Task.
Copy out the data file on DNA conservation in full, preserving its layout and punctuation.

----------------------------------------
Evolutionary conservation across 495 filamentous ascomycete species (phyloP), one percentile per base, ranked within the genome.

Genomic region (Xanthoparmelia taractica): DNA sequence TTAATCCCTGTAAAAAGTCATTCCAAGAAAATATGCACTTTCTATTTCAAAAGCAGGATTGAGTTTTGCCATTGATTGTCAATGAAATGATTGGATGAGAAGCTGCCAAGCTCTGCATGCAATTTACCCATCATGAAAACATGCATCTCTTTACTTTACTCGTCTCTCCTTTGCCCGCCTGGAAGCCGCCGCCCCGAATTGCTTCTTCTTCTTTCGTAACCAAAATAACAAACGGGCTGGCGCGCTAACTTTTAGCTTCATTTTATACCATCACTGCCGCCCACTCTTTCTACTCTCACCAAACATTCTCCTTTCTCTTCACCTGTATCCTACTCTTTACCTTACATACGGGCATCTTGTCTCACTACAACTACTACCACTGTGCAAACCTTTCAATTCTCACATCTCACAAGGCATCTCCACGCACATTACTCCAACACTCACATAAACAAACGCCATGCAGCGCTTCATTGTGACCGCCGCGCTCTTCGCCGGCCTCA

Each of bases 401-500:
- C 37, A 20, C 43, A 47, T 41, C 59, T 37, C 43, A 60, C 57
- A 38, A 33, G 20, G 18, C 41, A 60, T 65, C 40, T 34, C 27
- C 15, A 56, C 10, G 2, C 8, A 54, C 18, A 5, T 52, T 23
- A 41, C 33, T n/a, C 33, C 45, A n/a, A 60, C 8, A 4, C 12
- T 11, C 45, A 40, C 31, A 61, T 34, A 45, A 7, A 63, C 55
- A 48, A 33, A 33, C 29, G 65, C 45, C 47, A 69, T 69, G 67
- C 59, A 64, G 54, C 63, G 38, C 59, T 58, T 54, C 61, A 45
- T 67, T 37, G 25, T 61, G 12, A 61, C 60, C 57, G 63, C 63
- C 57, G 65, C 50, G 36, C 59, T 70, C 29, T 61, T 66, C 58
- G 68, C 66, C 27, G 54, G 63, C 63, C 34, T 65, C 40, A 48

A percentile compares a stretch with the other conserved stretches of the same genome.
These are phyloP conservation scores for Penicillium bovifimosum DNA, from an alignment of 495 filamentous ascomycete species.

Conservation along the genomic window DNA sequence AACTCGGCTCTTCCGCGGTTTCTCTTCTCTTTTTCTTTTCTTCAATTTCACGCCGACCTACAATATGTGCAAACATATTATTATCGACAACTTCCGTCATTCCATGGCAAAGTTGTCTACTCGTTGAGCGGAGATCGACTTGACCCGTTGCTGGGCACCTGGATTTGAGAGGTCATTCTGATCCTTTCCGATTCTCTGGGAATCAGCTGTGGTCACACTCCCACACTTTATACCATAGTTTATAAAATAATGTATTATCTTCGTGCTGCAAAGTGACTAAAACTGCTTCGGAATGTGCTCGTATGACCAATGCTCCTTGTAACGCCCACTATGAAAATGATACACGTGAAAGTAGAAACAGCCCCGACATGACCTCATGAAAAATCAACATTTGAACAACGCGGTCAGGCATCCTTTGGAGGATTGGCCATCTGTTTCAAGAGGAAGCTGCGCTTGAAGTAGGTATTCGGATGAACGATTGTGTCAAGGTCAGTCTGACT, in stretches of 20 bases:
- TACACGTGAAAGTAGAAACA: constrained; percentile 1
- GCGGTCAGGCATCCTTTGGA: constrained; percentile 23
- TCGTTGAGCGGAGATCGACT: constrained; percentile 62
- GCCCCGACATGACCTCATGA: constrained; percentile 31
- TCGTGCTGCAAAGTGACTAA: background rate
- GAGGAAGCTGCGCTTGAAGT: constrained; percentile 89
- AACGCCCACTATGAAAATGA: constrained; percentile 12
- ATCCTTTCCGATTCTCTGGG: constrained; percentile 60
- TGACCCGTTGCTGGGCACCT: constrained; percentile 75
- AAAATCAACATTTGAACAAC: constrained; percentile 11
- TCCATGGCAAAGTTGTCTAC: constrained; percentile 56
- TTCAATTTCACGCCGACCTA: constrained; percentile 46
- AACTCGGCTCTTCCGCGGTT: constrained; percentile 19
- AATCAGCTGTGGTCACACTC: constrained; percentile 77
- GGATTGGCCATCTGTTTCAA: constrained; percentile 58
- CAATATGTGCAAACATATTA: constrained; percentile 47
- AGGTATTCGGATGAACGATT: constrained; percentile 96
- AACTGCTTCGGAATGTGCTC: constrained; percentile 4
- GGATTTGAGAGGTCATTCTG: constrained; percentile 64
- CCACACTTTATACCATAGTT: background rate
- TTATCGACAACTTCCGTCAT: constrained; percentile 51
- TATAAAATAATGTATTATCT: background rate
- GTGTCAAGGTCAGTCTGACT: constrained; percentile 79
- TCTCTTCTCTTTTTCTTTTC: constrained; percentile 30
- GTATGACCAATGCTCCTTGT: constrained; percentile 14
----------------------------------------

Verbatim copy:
Evolutionary conservation across 495 filamentous ascomycete species (phyloP), one percentile per base, ranked within the genome.

Genomic region (Xanthoparmelia taractica): DNA sequence TTAATCCCTGTAAAAAGTCATTCCAAGAAAATATGCACTTTCTATTTCAAAAGCAGGATTGAGTTTTGCCATTGATTGTCAATGAAATGATTGGATGAGAAGCTGCCAAGCTCTGCATGCAATTTACCCATCATGAAAACATGCATCTCTTTACTTTACTCGTCTCTCCTTTGCCCGCCTGGAAGCCGCCGCCCCGAATTGCTTCTTCTTCTTTCGTAACCAAAATAACAAACGGGCTGGCGCGCTAACTTTTAGCTTCATTTTATACCATCACTGCCGCCCACTCTTTCTACTCTCACCAAACATTCTCCTTTCTCTTCACCTGTATCCTACTCTTTACCTTACATACGGGCATCTTGTCTCACTACAACTACTACCACTGTGCAAACCTTTCAATTCTCACATCTCACAAGGCATCTCCACGCACATTACTCCAACACTCACATAAACAAACGCCATGCAGCGCTTCATTGTGACCGCCGCGCTCTTCGCCGGCCTCA

Each of bases 401-500:
- C 37, A 20, C 43, A 47, T 41, C 59, T 37, C 43, A 60, C 57
- A 38, A 33, G 20, G 18, C 41, A 60, T 65, C 40, T 34, C 27
- C 15, A 56, C 10, G 2, C 8, A 54, C 18, A 5, T 52, T 23
- A 41, C 33, T n/a, C 33, C 45, A n/a, A 60, C 8, A 4, C 12
- T 11, C 45, A 40, C 31, A 61, T 34, A 45, A 7, A 63, C 55
- A 48, A 33, A 33, C 29, G 65, C 45, C 47, A 69, T 69, G 67
- C 59, A 64, G 54, C 63, G 38, C 59, T 58, T 54, C 61, A 45
- T 67, T 37, G 25, T 61, G 12, A 61, C 60, C 57, G 63, C 63
- C 57, G 65, C 50, G 36, C 59, T 70, C 29, T 61, T 66, C 58
- G 68, C 66, C 27, G 54, G 63, C 63, C 34, T 65, C 40, A 48

A percentile compares a stretch with the other conserved stretches of the same genome.
These are phyloP conservation scores for Penicillium bovifimosum DNA, from an alignment of 495 filamentous ascomycete species.

Conservation along the genomic window DNA sequence AACTCGGCTCTTCCGCGGTTTCTCTTCTCTTTTTCTTTTCTTCAATTTCACGCCGACCTACAATATGTGCAAACATATTATTATCGACAACTTCCGTCATTCCATGGCAAAGTTGTCTACTCGTTGAGCGGAGATCGACTTGACCCGTTGCTGGGCACCTGGATTTGAGAGGTCATTCTGATCCTTTCCGATTCTCTGGGAATCAGCTGTGGTCACACTCCCACACTTTATACCATAGTTTATAAAATAATGTATTATCTTCGTGCTGCAAAGTGACTAAAACTGCTTCGGAATGTGCTCGTATGACCAATGCTCCTTGTAACGCCCACTATGAAAATGATACACGTGAAAGTAGAAACAGCCCCGACATGACCTCATGAAAAATCAACATTTGAACAACGCGGTCAGGCATCCTTTGGAGGATTGGCCATCTGTTTCAAGAGGAAGCTGCGCTTGAAGTAGGTATTCGGATGAACGATTGTGTCAAGGTCAGTCTGACT, in stretches of 20 bases:
- TACACGTGAAAGTAGAAACA: constrained; percentile 1
- GCGGTCAGGCATCCTTTGGA: constrained; percentile 23
- TCGTTGAGCGGAGATCGACT: constrained; percentile 62
- GCCCCGACATGACCTCATGA: constrained; percentile 31
- TCGTGCTGCAAAGTGACTAA: background rate
- GAGGAAGCTGCGCTTGAAGT: constrained; percentile 89
- AACGCCCACTATGAAAATGA: constrained; percentile 12
- ATCCTTTCCGATTCTCTGGG: constrained; percentile 60
- TGACCCGTTGCTGGGCACCT: constrained; percentile 75
- AAAATCAACATTTGAACAAC: constrained; percentile 11
- TCCATGGCAAAGTTGTCTAC: constrained; percentile 56
- TTCAATTTCACGCCGACCTA: constrained; percentile 46
- AACTCGGCTCTTCCGCGGTT: constrained; percentile 19
- AATCAGCTGTGGTCACACTC: constrained; percentile 77
- GGATTGGCCATCTGTTTCAA: constrained; percentile 58
- CAATATGTGCAAACATATTA: constrained; percentile 47
- AGGTATTCGGATGAACGATT: constrained; percentile 96
- AACTGCTTCGGAATGTGCTC: constrained; percentile 4
- GGATTTGAGAGGTCATTCTG: constrained; percentile 64
- CCACACTTTATACCATAGTT: background rate
- TTATCGACAACTTCCGTCAT: constrained; percentile 51
- TATAAAATAATGTATTATCT: background rate
- GTGTCAAGGTCAGTCTGACT: constrained; percentile 79
- TCTCTTCTCTTTTTCTTTTC: constrained; percentile 30
- GTATGACCAATGCTCCTTGT: constrained; percentile 14